Scientists from the UK’s University of the Highlands and Islands (UHI) and other institutions have developed an aircraft that can remain airborne indefinitely using an innovative propulsion system.

The new Phoenix unmanned aerial vehicle (UAV) is claimed to be the first ever large-scale aircraft powered by variable-buoyancy propulsion.

The ultra-long endurance autonomous aircraft can ‘repeatedly transition from being lighter than air to being heavier than air’ as its design will ensure thrust is generated to propel the craft forward.

UHI professor Andrew Rae led the design of the aircraft.

“Phoenix is almost expendable and so, provides a user with previously unavailable options.”

Comprising representatives from academia and the industry, the team flew the prototype aeroplane over a distance of 120m during indoor trials at the Drystack facility in Portsmouth last month.

The 15m-long prototype has a wingspan of 10.5m. The researchers performed the test flight after working on the project for three years.

The project aims to prove the viability of a variable-buoyancy powered aircraft.

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According to The Times, the aircraft has the ability to fly at an altitude of 70,000ft.

Rae said: “The Phoenix spends half its time as a heavier-than-air aeroplane, the other as a lighter-than-air balloon. The repeated transition between these states provides the sole source of propulsion.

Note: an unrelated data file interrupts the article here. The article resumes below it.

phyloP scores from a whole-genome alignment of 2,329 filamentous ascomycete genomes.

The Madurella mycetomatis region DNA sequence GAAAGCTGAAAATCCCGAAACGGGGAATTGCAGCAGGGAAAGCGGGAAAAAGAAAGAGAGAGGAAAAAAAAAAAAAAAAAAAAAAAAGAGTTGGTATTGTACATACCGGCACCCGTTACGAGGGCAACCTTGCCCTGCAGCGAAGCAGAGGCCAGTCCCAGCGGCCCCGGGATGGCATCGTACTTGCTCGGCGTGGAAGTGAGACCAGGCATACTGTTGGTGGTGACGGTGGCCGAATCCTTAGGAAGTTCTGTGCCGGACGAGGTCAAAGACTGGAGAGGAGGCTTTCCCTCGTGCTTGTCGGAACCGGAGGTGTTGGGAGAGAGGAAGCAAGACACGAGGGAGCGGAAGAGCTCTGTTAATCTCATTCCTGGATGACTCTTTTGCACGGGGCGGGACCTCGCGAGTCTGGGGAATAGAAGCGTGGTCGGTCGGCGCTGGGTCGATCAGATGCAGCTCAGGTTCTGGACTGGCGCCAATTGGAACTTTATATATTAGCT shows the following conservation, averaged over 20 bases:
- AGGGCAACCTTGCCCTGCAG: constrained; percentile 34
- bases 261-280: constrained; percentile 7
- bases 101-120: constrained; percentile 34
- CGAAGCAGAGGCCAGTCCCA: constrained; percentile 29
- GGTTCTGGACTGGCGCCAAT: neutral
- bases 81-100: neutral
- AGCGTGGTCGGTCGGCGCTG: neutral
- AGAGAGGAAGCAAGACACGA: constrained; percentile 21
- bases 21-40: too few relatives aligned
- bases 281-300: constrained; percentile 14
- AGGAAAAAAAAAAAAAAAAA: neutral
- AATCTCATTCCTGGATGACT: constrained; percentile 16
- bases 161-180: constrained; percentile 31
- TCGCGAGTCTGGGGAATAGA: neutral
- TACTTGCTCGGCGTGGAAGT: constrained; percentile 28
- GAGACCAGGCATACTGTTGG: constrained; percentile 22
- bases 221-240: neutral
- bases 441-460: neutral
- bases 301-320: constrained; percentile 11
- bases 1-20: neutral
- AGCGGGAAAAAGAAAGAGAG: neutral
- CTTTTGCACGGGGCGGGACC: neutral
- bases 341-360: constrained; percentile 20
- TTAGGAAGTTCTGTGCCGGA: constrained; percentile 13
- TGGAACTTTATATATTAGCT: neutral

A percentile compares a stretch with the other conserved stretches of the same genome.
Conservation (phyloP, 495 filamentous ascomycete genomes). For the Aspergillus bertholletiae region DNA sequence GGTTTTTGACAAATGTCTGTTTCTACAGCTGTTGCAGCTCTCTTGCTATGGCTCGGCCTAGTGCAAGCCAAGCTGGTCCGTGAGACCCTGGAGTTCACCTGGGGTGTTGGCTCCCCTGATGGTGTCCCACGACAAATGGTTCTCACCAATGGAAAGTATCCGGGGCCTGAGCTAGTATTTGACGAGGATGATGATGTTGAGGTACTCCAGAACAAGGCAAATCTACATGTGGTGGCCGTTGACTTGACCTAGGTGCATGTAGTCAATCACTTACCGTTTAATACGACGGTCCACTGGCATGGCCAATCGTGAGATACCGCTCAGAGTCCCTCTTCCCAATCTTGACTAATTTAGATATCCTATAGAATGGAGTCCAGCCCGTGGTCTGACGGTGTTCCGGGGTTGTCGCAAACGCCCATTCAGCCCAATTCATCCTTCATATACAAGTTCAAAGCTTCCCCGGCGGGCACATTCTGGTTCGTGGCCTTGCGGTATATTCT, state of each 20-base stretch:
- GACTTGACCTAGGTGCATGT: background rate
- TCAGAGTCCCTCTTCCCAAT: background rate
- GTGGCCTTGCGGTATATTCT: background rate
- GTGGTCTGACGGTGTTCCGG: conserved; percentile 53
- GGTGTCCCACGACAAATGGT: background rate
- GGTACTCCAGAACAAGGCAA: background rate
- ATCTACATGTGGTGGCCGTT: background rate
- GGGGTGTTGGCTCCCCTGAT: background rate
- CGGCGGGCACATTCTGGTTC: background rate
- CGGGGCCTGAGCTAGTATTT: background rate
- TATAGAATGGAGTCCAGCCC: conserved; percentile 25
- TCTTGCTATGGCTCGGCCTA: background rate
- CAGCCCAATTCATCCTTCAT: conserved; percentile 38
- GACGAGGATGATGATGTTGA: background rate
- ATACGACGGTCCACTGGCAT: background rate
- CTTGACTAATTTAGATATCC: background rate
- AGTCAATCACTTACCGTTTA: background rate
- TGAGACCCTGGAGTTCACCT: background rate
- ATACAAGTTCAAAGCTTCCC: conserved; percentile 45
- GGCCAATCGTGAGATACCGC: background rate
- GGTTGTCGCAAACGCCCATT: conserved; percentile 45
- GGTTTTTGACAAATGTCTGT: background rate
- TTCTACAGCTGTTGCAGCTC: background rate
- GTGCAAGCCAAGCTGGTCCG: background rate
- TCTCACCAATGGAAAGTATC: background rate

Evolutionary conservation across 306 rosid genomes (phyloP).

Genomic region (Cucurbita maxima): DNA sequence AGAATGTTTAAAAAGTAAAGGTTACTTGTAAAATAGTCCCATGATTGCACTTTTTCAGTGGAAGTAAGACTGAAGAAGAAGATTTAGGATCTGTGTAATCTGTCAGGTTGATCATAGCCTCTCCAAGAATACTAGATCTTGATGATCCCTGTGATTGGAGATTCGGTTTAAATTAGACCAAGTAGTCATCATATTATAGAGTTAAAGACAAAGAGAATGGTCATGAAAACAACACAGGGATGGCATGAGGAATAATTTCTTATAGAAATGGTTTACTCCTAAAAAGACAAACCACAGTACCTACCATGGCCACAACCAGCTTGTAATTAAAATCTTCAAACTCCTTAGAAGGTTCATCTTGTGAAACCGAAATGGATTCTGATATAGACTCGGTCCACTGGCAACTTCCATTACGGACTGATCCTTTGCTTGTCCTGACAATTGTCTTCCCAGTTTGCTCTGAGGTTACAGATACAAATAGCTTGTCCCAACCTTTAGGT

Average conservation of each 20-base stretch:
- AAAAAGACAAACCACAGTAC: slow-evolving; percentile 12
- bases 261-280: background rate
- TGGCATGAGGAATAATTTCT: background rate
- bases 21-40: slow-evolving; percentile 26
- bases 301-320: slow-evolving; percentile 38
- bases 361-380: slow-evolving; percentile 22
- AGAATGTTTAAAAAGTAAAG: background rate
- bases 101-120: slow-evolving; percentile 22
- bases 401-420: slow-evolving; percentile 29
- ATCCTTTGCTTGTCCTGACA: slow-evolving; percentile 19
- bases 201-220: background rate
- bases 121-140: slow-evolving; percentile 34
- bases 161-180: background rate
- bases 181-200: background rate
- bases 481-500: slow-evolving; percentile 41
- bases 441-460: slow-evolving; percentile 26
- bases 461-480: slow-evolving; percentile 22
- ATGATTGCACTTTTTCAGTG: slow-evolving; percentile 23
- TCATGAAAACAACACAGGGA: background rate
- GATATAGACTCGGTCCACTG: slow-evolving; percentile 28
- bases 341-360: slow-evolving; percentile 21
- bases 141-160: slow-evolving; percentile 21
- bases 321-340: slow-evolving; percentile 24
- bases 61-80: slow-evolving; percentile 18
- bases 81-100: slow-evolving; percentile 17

“The vehicle’s fuselage contains helium to allow it to ascend and also contains an air bag which inhales and compresses air to enable the craft to descend. This motion propels the aeroplane forwards and is assisted by the release of the compressed air through a rear vent.”

The propulsion system makes the Phoenix a completely self-sufficient aircraft.

The aircraft’s wings and tail carry lightweight flexible solar cells that will charge the battery designed to power its pumps and valves.

Rae added that vehicles using this propulsion technology could serve as pseudo satellites and would offer a much cheaper alternative for telecommunication activities.

He said: “Current equivalent aeroplanes are very complex and very expensive. By contrast, Phoenix is almost expendable and so, provides a user with previously unavailable options.”

The research team intends to forge a partnership with major manufacturers to take the Phoenix technology to the next phase of development.

BBC reported that the Phoenix could be fitted with cameras for future surveillance missions.